Liverpool is a wonderful city in many ways, but it is well known for being run-down and deprived, in particular, areas such as Toxteth and Kensington. This may make it look unappealing to developers and visitors, but it provides a huge number of opportunities to explore and investigate the urban deprivation of the city and learn more about how it has changed over time.
By far the most interesting area I have visited is situated off Smithdown Road opposite the cemetery and near the building site for a new school. There are several roads there composed entirely of abandoned and decaying houses.
Between 2002 and 2011, as part of the Pathfinder housing renewal programme, the Labour government designated several residential areas across the north of England for demolition and re-building. This was in an attempt to encourage developers to reuse old sites rather than more affluent areas. Across Merseyside, this included areas such as Dingle, Granby, Arundel, Picton, Abercromby, Smithdown, Kensington, Tuebrook, Everton, Breckfield, Anfield, Vauxhall and Melrose.
However, the project was highly controversial since it forced many residents to leave unwillingly, a lot of Victorian heritage was destroyed and it was seen by many as a form of class cleansing. The scheme was ultimately largely unsuccessful and was abandoned in many areas. This has resulted in lots of streets of empty, red-brick, terraced houses with their windows boarded up with sheets of metal.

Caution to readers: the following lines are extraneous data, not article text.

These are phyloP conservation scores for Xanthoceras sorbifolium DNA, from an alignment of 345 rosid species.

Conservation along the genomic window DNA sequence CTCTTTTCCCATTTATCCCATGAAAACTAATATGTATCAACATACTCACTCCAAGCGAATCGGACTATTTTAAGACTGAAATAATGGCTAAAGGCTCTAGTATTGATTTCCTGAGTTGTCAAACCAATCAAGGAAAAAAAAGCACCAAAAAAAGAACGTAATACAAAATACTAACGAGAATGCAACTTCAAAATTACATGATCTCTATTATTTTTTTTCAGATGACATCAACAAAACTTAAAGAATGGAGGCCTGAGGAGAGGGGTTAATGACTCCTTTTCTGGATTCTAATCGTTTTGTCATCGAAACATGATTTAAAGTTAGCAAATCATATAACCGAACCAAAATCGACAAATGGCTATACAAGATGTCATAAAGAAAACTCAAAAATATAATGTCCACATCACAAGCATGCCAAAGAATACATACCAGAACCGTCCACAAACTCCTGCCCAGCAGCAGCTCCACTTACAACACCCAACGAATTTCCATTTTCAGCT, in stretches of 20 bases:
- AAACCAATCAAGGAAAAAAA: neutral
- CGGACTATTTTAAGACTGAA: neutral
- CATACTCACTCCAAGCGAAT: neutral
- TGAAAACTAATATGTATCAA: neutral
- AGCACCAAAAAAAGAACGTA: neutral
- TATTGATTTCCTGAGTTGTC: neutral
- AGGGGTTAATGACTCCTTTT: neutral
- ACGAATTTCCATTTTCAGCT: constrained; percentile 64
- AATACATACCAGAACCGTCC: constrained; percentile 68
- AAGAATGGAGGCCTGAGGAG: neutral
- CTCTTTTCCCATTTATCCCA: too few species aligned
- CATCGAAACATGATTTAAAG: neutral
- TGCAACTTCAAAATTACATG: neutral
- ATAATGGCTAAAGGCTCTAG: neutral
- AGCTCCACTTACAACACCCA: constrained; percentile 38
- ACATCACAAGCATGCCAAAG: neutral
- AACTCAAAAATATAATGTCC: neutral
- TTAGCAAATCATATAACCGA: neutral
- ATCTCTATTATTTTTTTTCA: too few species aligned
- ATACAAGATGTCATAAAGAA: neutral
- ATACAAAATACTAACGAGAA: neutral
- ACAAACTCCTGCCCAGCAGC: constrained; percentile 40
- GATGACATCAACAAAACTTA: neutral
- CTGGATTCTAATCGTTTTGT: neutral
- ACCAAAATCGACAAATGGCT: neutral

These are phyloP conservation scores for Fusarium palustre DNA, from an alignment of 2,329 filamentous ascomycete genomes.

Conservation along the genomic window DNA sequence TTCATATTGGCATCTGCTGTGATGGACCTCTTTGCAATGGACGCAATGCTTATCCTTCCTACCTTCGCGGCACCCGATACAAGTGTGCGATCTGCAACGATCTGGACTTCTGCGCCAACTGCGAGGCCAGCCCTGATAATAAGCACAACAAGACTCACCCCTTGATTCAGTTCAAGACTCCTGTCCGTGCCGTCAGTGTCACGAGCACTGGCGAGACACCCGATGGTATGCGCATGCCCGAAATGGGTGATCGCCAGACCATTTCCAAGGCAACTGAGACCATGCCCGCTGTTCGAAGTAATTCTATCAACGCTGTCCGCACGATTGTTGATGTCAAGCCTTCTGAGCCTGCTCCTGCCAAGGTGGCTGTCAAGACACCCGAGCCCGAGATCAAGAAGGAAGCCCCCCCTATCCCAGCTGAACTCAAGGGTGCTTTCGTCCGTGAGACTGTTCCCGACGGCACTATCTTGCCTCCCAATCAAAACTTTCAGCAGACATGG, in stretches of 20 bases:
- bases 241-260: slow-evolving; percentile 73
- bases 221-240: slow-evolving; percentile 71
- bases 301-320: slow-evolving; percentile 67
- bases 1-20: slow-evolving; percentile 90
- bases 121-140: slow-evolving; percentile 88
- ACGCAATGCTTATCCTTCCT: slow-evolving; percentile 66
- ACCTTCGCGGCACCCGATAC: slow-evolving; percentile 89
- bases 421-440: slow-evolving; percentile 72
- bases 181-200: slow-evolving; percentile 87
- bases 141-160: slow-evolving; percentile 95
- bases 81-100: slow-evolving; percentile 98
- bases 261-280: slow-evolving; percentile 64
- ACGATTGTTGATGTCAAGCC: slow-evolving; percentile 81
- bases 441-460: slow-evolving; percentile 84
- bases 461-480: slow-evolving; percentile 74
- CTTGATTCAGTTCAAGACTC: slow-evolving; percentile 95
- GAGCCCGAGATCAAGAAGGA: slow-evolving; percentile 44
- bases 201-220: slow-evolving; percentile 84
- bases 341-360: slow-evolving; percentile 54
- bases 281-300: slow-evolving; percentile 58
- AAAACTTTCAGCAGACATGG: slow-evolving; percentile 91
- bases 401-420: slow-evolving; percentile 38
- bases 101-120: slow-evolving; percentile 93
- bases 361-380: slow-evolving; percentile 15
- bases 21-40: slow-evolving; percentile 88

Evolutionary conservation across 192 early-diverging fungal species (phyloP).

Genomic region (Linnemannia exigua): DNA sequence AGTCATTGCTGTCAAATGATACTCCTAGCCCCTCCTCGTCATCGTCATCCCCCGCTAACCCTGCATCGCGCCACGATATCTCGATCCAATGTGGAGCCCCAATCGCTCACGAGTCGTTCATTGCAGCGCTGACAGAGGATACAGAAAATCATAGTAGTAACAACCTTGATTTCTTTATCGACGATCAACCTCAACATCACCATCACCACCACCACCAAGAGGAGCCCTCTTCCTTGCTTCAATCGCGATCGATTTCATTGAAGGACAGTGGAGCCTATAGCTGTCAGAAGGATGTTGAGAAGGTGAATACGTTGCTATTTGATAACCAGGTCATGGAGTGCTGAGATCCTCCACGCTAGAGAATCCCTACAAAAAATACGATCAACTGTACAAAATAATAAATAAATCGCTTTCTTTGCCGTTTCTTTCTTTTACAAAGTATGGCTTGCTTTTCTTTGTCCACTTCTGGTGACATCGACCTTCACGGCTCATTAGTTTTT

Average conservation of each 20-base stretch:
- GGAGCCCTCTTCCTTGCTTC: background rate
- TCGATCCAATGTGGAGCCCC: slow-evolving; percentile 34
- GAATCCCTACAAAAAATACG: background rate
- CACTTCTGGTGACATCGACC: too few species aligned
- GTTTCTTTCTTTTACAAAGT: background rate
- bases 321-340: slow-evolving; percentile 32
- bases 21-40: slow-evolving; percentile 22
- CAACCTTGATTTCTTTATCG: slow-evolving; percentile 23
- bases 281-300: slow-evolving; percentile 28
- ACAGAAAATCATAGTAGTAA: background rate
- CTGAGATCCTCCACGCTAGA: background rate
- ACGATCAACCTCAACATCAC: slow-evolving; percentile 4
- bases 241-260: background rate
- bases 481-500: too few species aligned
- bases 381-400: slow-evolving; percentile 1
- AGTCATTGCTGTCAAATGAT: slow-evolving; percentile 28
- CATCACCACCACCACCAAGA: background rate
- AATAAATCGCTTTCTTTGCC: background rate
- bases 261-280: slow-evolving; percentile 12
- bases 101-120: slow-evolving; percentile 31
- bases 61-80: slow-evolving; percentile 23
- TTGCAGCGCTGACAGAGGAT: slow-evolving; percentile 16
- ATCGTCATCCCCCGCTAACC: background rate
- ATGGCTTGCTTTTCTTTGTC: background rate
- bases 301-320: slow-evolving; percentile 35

In exploring the area near Smithdown, we found that there were several houses which had been set on fire, leaving only the charred remains of the roof beams and stairs.
Many of the gardens had plants growing through the concrete. We discovered an outside toilet, demonstrating that although the houses were abandoned fairly recently, they had probably been built in the early twentieth century before the advent of indoor plumbing. Despite the peeling paintwork, mouldy wallpaper and chipped tiles, most of the houses still kept the remnants of the lives of former residents- sofas, books, documents, clothes and toys. It reminded me of photographs of warzones, places that people had to leave in a hurry.
Although we were continually expecting to meet some shady characters in the alleyways or darkened living rooms, the entire area was as desolate as the houses. Perhaps the most entertaining item we found was a needle kit with step-by-step instructions on how to inject drugs and advice on where to recycle it after use. You know, for those environmentally concerned junkies.